So on Sunday I wasn't in the mood for pudding. Scarlet didn't want pudding either. It reminded her of food that had been predigested.
It was Monday, November 10, 2003, and I ran across the street in front of the San Antonio Ave Caltrain station in night-dark Mountain View, flagging down the North Bayshore Employer Shuttle. It had just delivered a load of high-tech workers from their office parks to the train station, and I wanted to hitch a ride back to the office parks.
I asked the driver if that was OK, and it was. I asked him if he went to the Google building, and he said, "Which Google building? Old Google? New Google? The big Google?" Uh-oh. I was going to visit Piaw at his office, and I knew he worked at Google, but I hadn't realized that there were so many buildings in the Googleplex.
The bus driver said that he was born and raised in San Francisco, that he grew up in the Mission. He said "Boy, oh boy." He said "Boy, oh boy" a lot and I just barely restrained myself from slipping the phrase into my own conversation.
I was early, and Piaw needed to get some work done while waiting for the other visitors to arrive. So we went into the building zero gym. Piaw said hi to the guys playing foosball, voiced regret that the pinball game was out of commission, parked me in front of a MAME cabinet, and started up 1942. Yes, it was a geek gym. (There were also weight machines, treadmills, and other things for people who actually think gyms are for exercising.)
Piaw took off. I played 1942. The foosball guys finished their game and took off. I played more 1942. Then things got interesting, though I can't explain them very well. Two Googlers showed up to figure out what was wrong with the pinball machine. They slid out the cover glass, and lifted up the platform that the ball would normally roll on. This exposed the guts of the machine, the first pinball guts I'd ever seen.
There were wires everywhere. It didn't seem like all of the sensors and controls were connected to a single controller, it looked like a distributed network. There were little electric ball-pusher things, and, uhm, other neat stuff I don't have the vocabulary to describe. It was pretty cool.
They put the machine into diagnostic mode. Apparently, this caused it to display the status of its sensors on screen, because this allowed them to confirm that the "drain sensor" couldn't detect when the player had lost a ball. Or, rather, it wasn't a broken sensor, it was an LED which sent out the light beam which the sensor detected. Anyhow, one of the Googlers said he could bring in a replacement LED.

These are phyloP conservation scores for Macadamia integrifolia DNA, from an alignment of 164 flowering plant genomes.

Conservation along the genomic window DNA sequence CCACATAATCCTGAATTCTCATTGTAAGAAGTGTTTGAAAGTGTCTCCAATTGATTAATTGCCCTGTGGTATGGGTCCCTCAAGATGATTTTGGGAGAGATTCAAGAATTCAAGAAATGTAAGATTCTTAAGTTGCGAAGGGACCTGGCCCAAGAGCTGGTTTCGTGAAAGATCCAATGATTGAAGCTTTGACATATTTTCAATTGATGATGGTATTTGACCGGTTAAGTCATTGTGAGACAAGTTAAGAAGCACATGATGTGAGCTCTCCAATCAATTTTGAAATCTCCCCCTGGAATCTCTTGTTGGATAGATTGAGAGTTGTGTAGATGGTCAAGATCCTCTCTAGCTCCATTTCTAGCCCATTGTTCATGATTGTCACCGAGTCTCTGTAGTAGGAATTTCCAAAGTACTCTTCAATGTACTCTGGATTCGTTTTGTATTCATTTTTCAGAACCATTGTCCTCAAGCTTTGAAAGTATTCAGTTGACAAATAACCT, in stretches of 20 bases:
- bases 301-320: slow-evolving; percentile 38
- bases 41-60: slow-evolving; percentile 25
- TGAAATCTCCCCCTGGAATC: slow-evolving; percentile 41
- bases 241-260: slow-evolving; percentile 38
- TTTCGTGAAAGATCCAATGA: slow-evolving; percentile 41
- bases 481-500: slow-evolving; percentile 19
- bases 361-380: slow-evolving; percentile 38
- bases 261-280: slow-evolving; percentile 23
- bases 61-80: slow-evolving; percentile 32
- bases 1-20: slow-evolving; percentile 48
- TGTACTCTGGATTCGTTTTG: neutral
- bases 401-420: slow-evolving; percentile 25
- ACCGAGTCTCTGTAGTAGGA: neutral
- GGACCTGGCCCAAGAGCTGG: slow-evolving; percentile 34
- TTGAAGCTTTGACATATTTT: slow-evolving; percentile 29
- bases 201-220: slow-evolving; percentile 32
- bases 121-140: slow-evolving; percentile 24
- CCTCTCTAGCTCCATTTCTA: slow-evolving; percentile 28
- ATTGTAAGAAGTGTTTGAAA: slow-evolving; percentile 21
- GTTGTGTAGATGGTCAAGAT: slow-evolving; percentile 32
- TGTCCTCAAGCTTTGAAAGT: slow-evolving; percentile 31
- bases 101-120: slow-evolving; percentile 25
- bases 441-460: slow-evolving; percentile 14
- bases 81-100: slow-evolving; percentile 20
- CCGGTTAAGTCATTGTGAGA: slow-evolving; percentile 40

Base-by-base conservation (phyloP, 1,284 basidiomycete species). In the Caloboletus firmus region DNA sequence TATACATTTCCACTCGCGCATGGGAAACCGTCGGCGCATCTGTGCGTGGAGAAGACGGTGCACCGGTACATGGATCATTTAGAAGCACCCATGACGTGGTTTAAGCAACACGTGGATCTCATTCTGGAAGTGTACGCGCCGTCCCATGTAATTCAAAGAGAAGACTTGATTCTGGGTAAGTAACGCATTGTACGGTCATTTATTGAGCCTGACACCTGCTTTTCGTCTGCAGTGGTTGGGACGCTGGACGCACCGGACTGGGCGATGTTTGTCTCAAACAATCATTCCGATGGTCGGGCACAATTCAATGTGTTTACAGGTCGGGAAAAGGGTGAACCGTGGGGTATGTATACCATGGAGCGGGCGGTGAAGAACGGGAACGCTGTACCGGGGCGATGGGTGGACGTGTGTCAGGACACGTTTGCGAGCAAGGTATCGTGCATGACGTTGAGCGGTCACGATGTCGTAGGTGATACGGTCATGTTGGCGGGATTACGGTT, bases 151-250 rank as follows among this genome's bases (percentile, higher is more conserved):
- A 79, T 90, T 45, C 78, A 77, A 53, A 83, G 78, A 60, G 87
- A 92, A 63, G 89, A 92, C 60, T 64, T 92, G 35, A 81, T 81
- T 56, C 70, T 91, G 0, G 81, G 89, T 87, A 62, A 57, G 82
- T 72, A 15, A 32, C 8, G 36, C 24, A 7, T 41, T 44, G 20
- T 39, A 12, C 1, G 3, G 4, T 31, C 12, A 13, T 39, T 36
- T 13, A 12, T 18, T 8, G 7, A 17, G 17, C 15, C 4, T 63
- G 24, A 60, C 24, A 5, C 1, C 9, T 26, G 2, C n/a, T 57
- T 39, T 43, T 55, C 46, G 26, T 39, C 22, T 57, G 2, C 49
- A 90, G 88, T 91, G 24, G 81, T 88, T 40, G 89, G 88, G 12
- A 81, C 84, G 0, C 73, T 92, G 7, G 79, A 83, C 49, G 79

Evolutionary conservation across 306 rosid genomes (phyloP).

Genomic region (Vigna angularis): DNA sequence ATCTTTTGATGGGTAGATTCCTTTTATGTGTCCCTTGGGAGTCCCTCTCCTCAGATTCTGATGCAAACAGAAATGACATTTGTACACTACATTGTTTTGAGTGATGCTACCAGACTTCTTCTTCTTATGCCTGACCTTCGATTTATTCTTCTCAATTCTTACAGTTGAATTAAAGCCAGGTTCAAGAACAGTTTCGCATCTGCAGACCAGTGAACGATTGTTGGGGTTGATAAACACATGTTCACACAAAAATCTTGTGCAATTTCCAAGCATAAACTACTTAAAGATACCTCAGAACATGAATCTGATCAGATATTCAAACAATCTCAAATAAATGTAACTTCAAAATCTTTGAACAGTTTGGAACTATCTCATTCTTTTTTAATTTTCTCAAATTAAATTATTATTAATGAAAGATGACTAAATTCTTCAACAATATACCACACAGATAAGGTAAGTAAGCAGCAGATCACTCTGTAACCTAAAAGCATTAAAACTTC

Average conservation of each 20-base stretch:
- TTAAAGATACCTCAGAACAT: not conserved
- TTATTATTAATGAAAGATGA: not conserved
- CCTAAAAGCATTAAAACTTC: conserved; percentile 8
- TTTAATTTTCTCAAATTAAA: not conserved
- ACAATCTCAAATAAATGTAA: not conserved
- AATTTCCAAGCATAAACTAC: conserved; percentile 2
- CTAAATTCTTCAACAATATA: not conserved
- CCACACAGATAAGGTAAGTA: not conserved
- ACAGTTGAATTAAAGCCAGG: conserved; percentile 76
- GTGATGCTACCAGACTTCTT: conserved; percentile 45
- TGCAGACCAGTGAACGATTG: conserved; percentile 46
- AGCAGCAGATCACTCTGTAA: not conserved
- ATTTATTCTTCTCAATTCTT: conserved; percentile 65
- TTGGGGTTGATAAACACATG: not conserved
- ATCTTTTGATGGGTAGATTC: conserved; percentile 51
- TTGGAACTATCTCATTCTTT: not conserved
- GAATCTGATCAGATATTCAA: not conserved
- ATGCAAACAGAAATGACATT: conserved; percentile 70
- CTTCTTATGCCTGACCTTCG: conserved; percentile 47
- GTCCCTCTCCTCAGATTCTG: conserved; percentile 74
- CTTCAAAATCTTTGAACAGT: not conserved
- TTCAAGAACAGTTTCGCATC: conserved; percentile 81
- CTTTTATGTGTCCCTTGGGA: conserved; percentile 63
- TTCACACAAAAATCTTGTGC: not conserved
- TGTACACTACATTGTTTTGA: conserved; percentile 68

I resisted an urge to devote my life to wandering the earth as an itinerant pinball machine repair person.
Lisa showed up, and we played foosball. She had fond memories of playing foosball at school. She certainly schooled me.
Scarlet, and Lea showed up. We had dinner with Piaw and Naomi (another Googler) in the Google cafeteria and talked about Google. Piaw and Naomi seemed pretty psyched up.
As we ate, Scarlet noticed that there was a wall-mounted camera peeking over our shoulder. She waved at the camera and said, "Mmm, mmm, this sure is tasty!" Piaw said that this was a web-cam, so that Googlers in their offices could see if there were seats available. I thought about the Openwave solution to this problem: shrink the company to a fraction of its former size, freeing up plenty of cafeteria space.
I noticed that, even more than I appreciated the gourmet cooked squash, the thing I liked best about the Google cafeteria was the presence of sriracha hot sauce amongst the condiments.
I'm not sure exactly what I may and may not say about the Google offices without giving away company secrets. You have perhaps already read 20 bazillion articles about Google, have read about the five-star chef, the massages, the toys.
I will say that there is a wall covered with a timeline on which are written certain events in the company history. Anyone can write stuff in.